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Medical researchers can’t always point to a definitive cause for kidney stones. A puzzling factor in current data suggests that the number of people developing these painful stones is growing. Data from the 1970s showed less than 4% of Americans developed stones and current medical research shows that now over 5% of Americans will develop a kidney stone in their lifetime.
There are some risk factors that may put people more at risk. If you are male, Caucasian, and over 40, you are in the highest risk group. African Americans and women of any race tend to develop these stones less, and women over 50 tend to have lower incidence of kidney stones as well. There are certain diseases that may increase the risk for developing kidney stones in any race, population or age group.
Family history definitely plays a role, and a rare, hereditary disease called renal tubular acidosis will cause about 70% of people who have it to develop kidney stones. Several other conditions may cause stones. These include:
Essentially, kidney stones can be caused by a variety of factors, with at least half caused by the absorption of too much calcium. If other people in your family have developed this problem, urinalysis may help you determine if you are also at risk. Especially with hypercalciuria, there are foods to avoid that may help you avoid kidney stone formation. These include spinach, chard, black tea, chocolate, sweet potatoes, wheat germ, grits, peanuts, raspberries, strawberries, and liver. All of these foods may create additional calcium oxalate and lead to greater risk for kidney stones.
If you are prone to urinary tract infections, you need to make certain that you are seeing a doctor regularly to treat these before they form struvite kidney stones. Ignoring infections, especially for a lengthy period of time can build up these stones and make them difficult to pass or necessitate surgical removal. With any of these other risk factors or when your family history may suggest you are more at risk, seeing a doctor and discussing the ways that you might be able to lower your risk factor is important.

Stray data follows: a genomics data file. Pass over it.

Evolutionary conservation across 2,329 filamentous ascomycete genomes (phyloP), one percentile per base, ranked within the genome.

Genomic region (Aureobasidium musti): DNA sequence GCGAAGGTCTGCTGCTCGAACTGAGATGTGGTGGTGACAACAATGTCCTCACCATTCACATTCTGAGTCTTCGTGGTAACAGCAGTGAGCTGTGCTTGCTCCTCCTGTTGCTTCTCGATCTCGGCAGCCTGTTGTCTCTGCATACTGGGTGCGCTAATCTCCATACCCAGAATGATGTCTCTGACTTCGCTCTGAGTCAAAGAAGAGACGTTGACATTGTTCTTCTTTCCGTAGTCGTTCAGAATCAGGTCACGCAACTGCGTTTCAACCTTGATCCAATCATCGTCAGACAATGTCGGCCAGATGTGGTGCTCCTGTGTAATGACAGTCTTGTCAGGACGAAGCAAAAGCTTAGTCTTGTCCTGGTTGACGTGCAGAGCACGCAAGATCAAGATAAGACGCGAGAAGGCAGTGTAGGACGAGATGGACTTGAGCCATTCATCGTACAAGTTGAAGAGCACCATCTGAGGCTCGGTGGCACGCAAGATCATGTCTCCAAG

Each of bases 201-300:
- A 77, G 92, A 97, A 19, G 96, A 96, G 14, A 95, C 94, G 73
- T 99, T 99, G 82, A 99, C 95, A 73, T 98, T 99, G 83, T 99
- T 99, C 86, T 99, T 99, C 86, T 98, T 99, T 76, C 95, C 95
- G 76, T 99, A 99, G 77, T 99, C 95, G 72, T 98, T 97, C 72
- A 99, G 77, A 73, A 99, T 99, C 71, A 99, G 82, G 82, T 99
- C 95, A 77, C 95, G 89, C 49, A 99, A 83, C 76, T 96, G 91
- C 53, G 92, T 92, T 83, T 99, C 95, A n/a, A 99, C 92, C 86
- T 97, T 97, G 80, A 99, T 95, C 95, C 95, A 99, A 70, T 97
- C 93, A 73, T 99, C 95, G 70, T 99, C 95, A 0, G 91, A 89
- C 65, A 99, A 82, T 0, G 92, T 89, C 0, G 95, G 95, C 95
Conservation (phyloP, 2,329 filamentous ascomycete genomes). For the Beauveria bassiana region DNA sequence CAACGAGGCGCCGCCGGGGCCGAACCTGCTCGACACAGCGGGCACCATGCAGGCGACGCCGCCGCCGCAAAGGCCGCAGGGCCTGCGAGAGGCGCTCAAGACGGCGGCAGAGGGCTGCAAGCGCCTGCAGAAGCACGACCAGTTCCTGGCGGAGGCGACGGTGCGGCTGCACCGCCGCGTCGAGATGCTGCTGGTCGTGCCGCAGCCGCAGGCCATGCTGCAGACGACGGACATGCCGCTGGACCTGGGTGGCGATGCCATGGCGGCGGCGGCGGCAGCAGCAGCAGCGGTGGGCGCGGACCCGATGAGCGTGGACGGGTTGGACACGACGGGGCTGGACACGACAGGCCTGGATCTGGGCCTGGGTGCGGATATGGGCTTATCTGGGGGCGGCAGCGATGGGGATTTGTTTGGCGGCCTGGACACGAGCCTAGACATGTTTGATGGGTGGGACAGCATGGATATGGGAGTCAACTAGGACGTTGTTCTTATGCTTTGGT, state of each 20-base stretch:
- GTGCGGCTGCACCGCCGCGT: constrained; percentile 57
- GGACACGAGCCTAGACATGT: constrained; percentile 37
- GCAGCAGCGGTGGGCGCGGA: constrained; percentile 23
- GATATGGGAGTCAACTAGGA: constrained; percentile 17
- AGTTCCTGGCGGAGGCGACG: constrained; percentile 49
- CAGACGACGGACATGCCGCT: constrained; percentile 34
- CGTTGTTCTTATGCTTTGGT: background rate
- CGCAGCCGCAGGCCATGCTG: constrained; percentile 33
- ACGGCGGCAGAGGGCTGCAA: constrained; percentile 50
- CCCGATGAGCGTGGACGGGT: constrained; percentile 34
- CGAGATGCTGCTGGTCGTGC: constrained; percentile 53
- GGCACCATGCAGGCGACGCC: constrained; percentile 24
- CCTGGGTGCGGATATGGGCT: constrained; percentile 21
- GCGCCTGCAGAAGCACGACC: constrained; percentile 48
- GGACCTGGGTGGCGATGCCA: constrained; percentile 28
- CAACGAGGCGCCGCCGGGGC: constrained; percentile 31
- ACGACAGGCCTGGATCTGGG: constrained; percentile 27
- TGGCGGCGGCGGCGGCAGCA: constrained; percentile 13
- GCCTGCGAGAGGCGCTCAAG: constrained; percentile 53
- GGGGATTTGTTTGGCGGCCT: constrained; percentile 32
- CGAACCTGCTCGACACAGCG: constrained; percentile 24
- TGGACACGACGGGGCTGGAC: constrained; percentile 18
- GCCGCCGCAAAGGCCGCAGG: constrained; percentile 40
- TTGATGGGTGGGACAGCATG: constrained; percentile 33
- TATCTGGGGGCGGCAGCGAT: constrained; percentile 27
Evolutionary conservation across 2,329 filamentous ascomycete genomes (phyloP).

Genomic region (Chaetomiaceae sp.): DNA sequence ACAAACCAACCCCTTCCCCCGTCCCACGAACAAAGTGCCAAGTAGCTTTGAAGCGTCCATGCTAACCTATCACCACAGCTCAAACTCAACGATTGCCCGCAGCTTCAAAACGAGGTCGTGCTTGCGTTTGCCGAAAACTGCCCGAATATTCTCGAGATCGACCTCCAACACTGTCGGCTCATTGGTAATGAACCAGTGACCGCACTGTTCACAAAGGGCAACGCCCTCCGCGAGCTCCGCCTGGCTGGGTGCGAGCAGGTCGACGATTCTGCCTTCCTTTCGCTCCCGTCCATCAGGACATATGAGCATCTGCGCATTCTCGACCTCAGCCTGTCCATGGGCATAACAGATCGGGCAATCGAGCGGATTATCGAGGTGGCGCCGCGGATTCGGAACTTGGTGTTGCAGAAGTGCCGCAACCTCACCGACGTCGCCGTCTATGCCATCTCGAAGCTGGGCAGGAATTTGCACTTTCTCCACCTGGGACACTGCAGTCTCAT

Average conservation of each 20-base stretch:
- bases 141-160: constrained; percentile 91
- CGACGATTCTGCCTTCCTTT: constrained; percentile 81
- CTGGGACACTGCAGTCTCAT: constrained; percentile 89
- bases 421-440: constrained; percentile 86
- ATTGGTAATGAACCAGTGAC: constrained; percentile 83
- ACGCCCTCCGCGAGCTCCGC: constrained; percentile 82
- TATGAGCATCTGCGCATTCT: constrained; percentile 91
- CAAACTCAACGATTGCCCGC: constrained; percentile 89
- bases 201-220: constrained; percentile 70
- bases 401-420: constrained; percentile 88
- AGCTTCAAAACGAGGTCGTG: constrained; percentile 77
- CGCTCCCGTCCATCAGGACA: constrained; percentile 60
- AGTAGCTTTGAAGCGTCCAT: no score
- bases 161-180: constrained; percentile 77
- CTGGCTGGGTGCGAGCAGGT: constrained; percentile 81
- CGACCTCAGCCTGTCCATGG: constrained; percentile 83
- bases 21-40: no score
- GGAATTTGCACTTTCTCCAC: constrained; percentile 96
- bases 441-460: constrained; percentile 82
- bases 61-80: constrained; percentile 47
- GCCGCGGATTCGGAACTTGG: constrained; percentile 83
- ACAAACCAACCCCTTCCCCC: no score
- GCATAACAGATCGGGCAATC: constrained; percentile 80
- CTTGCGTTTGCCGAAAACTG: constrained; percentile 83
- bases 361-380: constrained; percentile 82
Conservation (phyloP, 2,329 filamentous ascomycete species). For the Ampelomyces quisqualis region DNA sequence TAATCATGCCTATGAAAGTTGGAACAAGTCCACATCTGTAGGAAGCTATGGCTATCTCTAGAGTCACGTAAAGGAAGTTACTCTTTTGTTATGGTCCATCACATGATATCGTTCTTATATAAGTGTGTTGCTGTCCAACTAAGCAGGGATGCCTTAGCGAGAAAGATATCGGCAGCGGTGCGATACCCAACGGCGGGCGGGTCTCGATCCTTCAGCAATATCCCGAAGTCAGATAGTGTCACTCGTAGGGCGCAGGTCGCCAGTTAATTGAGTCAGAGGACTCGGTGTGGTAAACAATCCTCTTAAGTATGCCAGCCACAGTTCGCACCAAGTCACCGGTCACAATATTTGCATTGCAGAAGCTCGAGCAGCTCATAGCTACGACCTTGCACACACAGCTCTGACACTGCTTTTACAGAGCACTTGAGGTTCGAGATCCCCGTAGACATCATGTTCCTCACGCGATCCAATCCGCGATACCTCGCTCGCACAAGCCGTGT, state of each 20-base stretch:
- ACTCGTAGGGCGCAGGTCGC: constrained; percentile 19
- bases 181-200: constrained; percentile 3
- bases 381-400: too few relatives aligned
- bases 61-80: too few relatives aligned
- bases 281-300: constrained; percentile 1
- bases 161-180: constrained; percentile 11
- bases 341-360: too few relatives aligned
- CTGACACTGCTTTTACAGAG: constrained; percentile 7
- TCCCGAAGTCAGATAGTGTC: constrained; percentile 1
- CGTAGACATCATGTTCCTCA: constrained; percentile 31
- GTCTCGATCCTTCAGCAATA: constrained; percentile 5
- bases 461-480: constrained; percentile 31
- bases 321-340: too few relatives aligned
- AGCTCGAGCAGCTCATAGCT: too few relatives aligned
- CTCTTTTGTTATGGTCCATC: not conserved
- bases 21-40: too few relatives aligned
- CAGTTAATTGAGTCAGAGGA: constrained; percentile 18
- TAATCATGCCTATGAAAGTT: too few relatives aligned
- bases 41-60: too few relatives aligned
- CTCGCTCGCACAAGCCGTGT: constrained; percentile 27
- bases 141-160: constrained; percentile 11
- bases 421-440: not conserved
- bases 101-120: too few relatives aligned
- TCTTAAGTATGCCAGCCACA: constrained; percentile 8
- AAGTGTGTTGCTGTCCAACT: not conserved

@rocketlanch8 - Kidney stone pain is the worst. I had to have my kidney stones surgically removed, and my doctor said he thought it was an inherited condition. I can't handle large amounts of calcium, so milk is now off my list. I ate a fairly healthy diet before my first attack, but I wasn't aware of this calcium problem.
I started developing kidney stones in my mid 20s. One major factor was my working conditions at the time. I was a dishwasher in a busy kitchen, and I didn't stay hydrated because I was always working. My urine was almost always dark orange in color.
I also drank a lot of carbonated beverages, and I had a terrible diet in general. I ate a lot of salty foods and too much dairy. One day I woke up in extreme pain, as if someone was stabbing me from the inside. It came in waves. I went to a local walk-in clinic and the doctor immediately took a urine sample. He said it was clearly full of blood, and
I was probably having a kidney stone attack. He sent me to the hospital immediately, and I was hooked up to IVs for three days until the stone passed.
I've been known to develop new kidney stones every 3 years or so. The doctor ordered me to quit drinking sugary sodas, and to stop eating or drinking dairy products just before bedtime. I also drink a lot of bottled water and green tea.